May 7, 2014
Electoral Law Brings Tunisia One Step Closer to Completing Transition
By Duncan Pickard
The law, which required a two-thirds majority, passed easily with over 80 percent of members present voting in favor. Work now turns to the independent elections commission, the Instance Supérieure Indépendante Pour Les Elections (the High Elections Committee, ISIE), to prepare the elections and recommend a date for the elections to take place. Shafik Sarsar, chair of the ISIE, said that elections would likely take place on either November 16 or 23. The ISIE has much work to do before then, including the management candidate and voter registration, publication of the electoral calendar, voter education, and training of thousands of electoral staff.
The electoral law was the last unresolved point of contention in last fall’s political crisis. The major political parties participated in a National Dialogue after two assassinations of secular opposition figures. The National Dialogue debated four main issues: the resignation of the government, the constitution, the members of the ISIE, and the electoral law. With the adoption of the electoral law, the National Dialogue can move on to other important issues, including lustration and transitional justice.
International and Tunisian legal experts are still reviewing the text of the law, but it appears to contain provisions that will guarantee the credibility of the elections in reflecting the will of the voters. The law protects universal and equal suffrage, observation and transparency, and equality in campaigning. The elections commission is nonpartisan, and voters can dispute balloting through courts. In this way, the electoral law is a departure from that of the former regime.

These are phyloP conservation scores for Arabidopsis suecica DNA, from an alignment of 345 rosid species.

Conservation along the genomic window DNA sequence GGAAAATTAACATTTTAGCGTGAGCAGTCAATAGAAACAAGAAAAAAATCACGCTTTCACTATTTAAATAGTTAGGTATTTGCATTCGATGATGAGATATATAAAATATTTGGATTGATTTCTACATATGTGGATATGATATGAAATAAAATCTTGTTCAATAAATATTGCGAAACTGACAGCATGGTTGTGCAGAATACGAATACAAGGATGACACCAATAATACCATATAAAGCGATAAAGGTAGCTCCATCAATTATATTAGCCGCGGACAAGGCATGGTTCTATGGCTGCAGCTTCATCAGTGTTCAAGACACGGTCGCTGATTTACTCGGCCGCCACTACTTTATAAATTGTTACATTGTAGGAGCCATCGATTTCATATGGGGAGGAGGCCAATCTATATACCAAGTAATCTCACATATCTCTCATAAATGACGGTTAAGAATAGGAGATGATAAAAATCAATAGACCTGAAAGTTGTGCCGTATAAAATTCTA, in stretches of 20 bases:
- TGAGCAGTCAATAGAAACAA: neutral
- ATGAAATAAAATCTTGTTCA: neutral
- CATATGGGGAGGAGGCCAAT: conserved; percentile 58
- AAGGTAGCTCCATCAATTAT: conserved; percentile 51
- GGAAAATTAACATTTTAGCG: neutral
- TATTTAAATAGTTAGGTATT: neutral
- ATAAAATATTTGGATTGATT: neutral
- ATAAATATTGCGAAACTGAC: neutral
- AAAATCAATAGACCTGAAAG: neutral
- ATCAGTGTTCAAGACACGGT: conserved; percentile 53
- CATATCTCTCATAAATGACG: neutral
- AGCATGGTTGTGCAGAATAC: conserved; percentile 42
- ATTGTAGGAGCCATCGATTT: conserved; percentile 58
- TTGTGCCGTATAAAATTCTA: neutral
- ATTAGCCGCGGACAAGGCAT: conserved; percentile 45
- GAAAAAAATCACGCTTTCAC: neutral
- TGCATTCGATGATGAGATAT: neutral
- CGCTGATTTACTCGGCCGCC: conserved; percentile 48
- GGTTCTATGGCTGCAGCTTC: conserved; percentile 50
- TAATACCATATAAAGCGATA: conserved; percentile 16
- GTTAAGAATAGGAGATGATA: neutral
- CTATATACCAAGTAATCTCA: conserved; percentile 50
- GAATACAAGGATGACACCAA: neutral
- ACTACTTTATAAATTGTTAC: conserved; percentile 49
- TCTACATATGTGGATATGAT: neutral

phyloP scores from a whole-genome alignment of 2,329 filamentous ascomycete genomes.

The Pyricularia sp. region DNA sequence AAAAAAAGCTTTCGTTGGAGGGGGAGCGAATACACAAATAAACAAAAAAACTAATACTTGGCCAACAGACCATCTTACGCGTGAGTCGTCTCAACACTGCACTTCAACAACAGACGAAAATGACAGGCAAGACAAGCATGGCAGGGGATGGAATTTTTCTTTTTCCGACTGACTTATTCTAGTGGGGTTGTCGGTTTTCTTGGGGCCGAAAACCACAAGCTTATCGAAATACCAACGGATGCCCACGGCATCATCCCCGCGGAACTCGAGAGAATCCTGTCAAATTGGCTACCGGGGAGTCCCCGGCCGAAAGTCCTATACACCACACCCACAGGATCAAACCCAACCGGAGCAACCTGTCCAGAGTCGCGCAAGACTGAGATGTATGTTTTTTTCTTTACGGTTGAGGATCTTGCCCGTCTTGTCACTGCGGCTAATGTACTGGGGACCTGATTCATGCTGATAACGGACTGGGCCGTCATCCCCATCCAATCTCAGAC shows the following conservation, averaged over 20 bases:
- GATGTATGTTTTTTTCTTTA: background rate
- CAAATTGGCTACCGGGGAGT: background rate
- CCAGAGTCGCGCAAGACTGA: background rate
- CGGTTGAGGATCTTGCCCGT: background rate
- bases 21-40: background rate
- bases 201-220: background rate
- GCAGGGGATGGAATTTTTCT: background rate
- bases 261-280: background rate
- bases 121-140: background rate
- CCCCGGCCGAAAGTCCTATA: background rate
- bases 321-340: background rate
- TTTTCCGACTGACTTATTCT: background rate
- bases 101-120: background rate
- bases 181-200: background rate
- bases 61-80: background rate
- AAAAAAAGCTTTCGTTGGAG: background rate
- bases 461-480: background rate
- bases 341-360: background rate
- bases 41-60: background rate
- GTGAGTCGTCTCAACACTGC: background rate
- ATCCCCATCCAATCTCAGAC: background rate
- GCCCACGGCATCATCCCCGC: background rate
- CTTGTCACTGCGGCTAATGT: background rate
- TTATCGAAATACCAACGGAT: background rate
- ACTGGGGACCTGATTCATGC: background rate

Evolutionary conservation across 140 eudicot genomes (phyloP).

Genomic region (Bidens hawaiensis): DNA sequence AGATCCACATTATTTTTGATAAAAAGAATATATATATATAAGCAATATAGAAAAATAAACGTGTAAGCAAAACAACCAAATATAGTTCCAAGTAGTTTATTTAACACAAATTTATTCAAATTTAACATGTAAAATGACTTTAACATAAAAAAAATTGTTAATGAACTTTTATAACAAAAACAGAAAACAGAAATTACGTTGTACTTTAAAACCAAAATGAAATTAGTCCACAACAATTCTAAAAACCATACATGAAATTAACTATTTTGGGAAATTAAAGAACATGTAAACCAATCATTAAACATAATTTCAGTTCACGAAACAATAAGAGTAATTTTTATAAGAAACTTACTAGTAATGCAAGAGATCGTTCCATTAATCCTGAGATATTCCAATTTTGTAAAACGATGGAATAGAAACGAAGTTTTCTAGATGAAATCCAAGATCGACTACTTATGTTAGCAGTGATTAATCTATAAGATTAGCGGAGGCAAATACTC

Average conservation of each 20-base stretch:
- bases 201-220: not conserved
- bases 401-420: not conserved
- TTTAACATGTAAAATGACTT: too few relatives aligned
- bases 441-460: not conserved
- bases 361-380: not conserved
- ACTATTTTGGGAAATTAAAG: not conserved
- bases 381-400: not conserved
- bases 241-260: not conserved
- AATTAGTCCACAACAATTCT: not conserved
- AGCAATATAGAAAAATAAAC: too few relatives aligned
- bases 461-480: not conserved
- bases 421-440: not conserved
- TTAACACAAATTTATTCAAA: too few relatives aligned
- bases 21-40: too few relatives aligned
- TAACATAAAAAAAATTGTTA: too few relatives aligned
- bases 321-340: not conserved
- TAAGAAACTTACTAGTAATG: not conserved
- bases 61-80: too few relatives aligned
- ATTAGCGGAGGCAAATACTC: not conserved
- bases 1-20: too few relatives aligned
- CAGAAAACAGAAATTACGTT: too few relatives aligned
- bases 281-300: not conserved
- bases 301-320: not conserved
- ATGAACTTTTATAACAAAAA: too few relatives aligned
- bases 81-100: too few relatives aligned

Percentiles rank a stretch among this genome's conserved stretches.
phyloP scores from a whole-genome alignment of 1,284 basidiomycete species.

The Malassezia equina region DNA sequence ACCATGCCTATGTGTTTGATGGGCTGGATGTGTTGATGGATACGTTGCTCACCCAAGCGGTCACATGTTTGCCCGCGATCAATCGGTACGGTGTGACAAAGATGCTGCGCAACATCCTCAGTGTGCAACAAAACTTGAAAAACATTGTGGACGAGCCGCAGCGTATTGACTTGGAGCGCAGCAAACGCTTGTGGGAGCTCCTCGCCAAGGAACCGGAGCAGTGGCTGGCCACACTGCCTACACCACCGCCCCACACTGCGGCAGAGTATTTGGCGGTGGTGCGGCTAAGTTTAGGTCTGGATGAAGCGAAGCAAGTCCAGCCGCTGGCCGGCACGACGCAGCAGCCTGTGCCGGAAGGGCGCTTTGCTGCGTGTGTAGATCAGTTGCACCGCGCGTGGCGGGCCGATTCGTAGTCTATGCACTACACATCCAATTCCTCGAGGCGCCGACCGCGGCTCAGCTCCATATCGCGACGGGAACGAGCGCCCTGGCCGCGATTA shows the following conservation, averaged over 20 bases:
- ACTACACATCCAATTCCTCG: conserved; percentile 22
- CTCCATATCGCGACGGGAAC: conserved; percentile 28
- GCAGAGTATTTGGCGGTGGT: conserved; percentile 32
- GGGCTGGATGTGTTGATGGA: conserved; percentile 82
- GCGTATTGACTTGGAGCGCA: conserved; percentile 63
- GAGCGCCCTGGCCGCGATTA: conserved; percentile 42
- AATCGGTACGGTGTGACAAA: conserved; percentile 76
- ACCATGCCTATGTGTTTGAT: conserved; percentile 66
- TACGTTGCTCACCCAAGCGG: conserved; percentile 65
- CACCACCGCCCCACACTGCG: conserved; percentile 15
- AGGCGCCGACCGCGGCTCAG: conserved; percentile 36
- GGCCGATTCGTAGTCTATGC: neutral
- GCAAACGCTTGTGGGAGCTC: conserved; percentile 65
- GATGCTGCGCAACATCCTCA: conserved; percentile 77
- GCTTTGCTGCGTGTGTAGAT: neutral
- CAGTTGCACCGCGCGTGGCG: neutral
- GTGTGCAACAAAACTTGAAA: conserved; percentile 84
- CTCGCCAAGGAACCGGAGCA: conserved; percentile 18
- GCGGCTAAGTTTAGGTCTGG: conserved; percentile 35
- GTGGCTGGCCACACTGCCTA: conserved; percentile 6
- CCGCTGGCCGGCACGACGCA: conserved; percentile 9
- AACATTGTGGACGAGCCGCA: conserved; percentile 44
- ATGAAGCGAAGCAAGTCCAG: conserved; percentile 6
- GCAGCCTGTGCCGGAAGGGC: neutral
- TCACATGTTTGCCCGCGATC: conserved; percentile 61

The law, however, falls short of hopes that it would ensure gender parity in the membership of the parliament, despite Article 46 of the constitution’s requirement that the state work “to attain parity between men and women in elected assemblies.” The new electoral law requires that party lists alternate between men and women (vertical zipper), but does not require parties to place women at the top of the list (horizontal zipper). The same requirement was applied in the 2011 elections, and yet only 20 percent of NCA members are women. Article 167 of the draft law, which would have excluded members of the former regime and ruling party, was also controversial and was voted down by the NCA, signaling that the next parliament will take up questions of lustration.
The 2011 electoral law is the model for the electoral system, and while some points are yet to be clarified, little deviation is expected. In 2011, there were twenty-seven domestic constituencies with an average district magnitude (seats per district) of six. The electoral formula, the mathematical calculation of assigning votes to seats, will not change. Furthermore, there will be no national threshold (share of seats required nationwide), a fairly common safeguard against extremist parties in proportional electoral systems. The NCA rejected a district-level threshold of three percent in plenary.